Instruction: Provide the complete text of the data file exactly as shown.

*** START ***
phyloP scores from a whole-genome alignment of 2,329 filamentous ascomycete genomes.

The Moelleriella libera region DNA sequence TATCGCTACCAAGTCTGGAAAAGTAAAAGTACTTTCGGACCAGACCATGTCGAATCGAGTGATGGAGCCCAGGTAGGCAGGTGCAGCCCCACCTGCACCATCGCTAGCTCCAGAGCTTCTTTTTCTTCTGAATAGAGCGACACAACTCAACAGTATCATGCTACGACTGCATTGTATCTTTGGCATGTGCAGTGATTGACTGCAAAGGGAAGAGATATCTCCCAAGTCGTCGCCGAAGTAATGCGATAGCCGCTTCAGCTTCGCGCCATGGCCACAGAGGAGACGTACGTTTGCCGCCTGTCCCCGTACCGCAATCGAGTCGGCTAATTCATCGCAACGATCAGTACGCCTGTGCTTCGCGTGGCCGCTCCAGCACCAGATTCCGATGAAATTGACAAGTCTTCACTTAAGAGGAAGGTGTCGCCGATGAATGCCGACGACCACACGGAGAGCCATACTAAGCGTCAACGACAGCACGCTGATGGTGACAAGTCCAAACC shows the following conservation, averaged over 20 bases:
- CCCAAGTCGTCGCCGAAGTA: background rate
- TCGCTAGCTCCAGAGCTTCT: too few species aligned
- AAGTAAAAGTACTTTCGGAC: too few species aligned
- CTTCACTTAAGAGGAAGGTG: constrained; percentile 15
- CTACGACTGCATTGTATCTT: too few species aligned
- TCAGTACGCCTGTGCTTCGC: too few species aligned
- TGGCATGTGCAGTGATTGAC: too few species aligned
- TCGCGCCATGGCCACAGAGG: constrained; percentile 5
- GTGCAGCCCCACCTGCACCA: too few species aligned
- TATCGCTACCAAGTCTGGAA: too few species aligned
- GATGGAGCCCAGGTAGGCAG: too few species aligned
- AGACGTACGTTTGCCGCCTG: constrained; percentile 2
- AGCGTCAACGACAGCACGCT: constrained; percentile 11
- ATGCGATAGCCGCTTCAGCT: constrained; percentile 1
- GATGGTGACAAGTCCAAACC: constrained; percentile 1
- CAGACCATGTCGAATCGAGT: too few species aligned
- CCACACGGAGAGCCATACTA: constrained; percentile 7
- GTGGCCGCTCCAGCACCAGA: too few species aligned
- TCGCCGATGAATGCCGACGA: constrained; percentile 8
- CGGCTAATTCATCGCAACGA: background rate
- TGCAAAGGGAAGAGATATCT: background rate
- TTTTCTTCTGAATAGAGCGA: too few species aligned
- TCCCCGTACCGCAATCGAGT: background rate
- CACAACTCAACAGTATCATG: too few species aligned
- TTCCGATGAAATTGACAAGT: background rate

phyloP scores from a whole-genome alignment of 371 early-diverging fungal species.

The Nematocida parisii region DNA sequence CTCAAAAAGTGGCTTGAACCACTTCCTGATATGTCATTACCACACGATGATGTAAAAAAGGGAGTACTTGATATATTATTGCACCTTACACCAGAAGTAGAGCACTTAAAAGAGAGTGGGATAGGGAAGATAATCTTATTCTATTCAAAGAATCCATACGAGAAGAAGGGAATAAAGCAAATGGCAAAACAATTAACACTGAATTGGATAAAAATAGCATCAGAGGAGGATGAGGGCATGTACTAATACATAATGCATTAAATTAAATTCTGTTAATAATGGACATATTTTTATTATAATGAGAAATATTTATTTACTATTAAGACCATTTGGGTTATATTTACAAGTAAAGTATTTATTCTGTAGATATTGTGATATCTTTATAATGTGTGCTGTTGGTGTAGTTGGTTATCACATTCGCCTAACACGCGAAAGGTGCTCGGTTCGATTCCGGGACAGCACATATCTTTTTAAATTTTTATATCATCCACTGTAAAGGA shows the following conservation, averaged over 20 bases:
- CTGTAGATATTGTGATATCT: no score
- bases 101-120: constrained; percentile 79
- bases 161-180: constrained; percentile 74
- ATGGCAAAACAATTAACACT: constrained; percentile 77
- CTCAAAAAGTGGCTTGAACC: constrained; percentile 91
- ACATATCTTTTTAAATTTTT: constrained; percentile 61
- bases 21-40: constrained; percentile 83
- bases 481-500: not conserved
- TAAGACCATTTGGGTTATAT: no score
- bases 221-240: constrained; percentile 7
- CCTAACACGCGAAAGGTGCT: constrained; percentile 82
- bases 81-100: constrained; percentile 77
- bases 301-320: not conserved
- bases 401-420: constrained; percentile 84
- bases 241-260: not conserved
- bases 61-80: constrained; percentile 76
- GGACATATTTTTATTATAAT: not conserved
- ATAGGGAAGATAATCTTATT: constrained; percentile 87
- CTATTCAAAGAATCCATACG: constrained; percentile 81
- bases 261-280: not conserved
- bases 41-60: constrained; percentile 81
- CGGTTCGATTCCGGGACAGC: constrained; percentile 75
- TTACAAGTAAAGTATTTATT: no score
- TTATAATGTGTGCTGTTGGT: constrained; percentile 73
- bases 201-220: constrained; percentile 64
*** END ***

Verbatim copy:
phyloP scores from a whole-genome alignment of 2,329 filamentous ascomycete genomes.

The Moelleriella libera region DNA sequence TATCGCTACCAAGTCTGGAAAAGTAAAAGTACTTTCGGACCAGACCATGTCGAATCGAGTGATGGAGCCCAGGTAGGCAGGTGCAGCCCCACCTGCACCATCGCTAGCTCCAGAGCTTCTTTTTCTTCTGAATAGAGCGACACAACTCAACAGTATCATGCTACGACTGCATTGTATCTTTGGCATGTGCAGTGATTGACTGCAAAGGGAAGAGATATCTCCCAAGTCGTCGCCGAAGTAATGCGATAGCCGCTTCAGCTTCGCGCCATGGCCACAGAGGAGACGTACGTTTGCCGCCTGTCCCCGTACCGCAATCGAGTCGGCTAATTCATCGCAACGATCAGTACGCCTGTGCTTCGCGTGGCCGCTCCAGCACCAGATTCCGATGAAATTGACAAGTCTTCACTTAAGAGGAAGGTGTCGCCGATGAATGCCGACGACCACACGGAGAGCCATACTAAGCGTCAACGACAGCACGCTGATGGTGACAAGTCCAAACC shows the following conservation, averaged over 20 bases:
- CCCAAGTCGTCGCCGAAGTA: background rate
- TCGCTAGCTCCAGAGCTTCT: too few species aligned
- AAGTAAAAGTACTTTCGGAC: too few species aligned
- CTTCACTTAAGAGGAAGGTG: constrained; percentile 15
- CTACGACTGCATTGTATCTT: too few species aligned
- TCAGTACGCCTGTGCTTCGC: too few species aligned
- TGGCATGTGCAGTGATTGAC: too few species aligned
- TCGCGCCATGGCCACAGAGG: constrained; percentile 5
- GTGCAGCCCCACCTGCACCA: too few species aligned
- TATCGCTACCAAGTCTGGAA: too few species aligned
- GATGGAGCCCAGGTAGGCAG: too few species aligned
- AGACGTACGTTTGCCGCCTG: constrained; percentile 2
- AGCGTCAACGACAGCACGCT: constrained; percentile 11
- ATGCGATAGCCGCTTCAGCT: constrained; percentile 1
- GATGGTGACAAGTCCAAACC: constrained; percentile 1
- CAGACCATGTCGAATCGAGT: too few species aligned
- CCACACGGAGAGCCATACTA: constrained; percentile 7
- GTGGCCGCTCCAGCACCAGA: too few species aligned
- TCGCCGATGAATGCCGACGA: constrained; percentile 8
- CGGCTAATTCATCGCAACGA: background rate
- TGCAAAGGGAAGAGATATCT: background rate
- TTTTCTTCTGAATAGAGCGA: too few species aligned
- TCCCCGTACCGCAATCGAGT: background rate
- CACAACTCAACAGTATCATG: too few species aligned
- TTCCGATGAAATTGACAAGT: background rate

phyloP scores from a whole-genome alignment of 371 early-diverging fungal species.

The Nematocida parisii region DNA sequence CTCAAAAAGTGGCTTGAACCACTTCCTGATATGTCATTACCACACGATGATGTAAAAAAGGGAGTACTTGATATATTATTGCACCTTACACCAGAAGTAGAGCACTTAAAAGAGAGTGGGATAGGGAAGATAATCTTATTCTATTCAAAGAATCCATACGAGAAGAAGGGAATAAAGCAAATGGCAAAACAATTAACACTGAATTGGATAAAAATAGCATCAGAGGAGGATGAGGGCATGTACTAATACATAATGCATTAAATTAAATTCTGTTAATAATGGACATATTTTTATTATAATGAGAAATATTTATTTACTATTAAGACCATTTGGGTTATATTTACAAGTAAAGTATTTATTCTGTAGATATTGTGATATCTTTATAATGTGTGCTGTTGGTGTAGTTGGTTATCACATTCGCCTAACACGCGAAAGGTGCTCGGTTCGATTCCGGGACAGCACATATCTTTTTAAATTTTTATATCATCCACTGTAAAGGA shows the following conservation, averaged over 20 bases:
- CTGTAGATATTGTGATATCT: no score
- bases 101-120: constrained; percentile 79
- bases 161-180: constrained; percentile 74
- ATGGCAAAACAATTAACACT: constrained; percentile 77
- CTCAAAAAGTGGCTTGAACC: constrained; percentile 91
- ACATATCTTTTTAAATTTTT: constrained; percentile 61
- bases 21-40: constrained; percentile 83
- bases 481-500: not conserved
- TAAGACCATTTGGGTTATAT: no score
- bases 221-240: constrained; percentile 7
- CCTAACACGCGAAAGGTGCT: constrained; percentile 82
- bases 81-100: constrained; percentile 77
- bases 301-320: not conserved
- bases 401-420: constrained; percentile 84
- bases 241-260: not conserved
- bases 61-80: constrained; percentile 76
- GGACATATTTTTATTATAAT: not conserved
- ATAGGGAAGATAATCTTATT: constrained; percentile 87
- CTATTCAAAGAATCCATACG: constrained; percentile 81
- bases 261-280: not conserved
- bases 41-60: constrained; percentile 81
- CGGTTCGATTCCGGGACAGC: constrained; percentile 75
- TTACAAGTAAAGTATTTATT: no score
- TTATAATGTGTGCTGTTGGT: constrained; percentile 73
- bases 201-220: constrained; percentile 64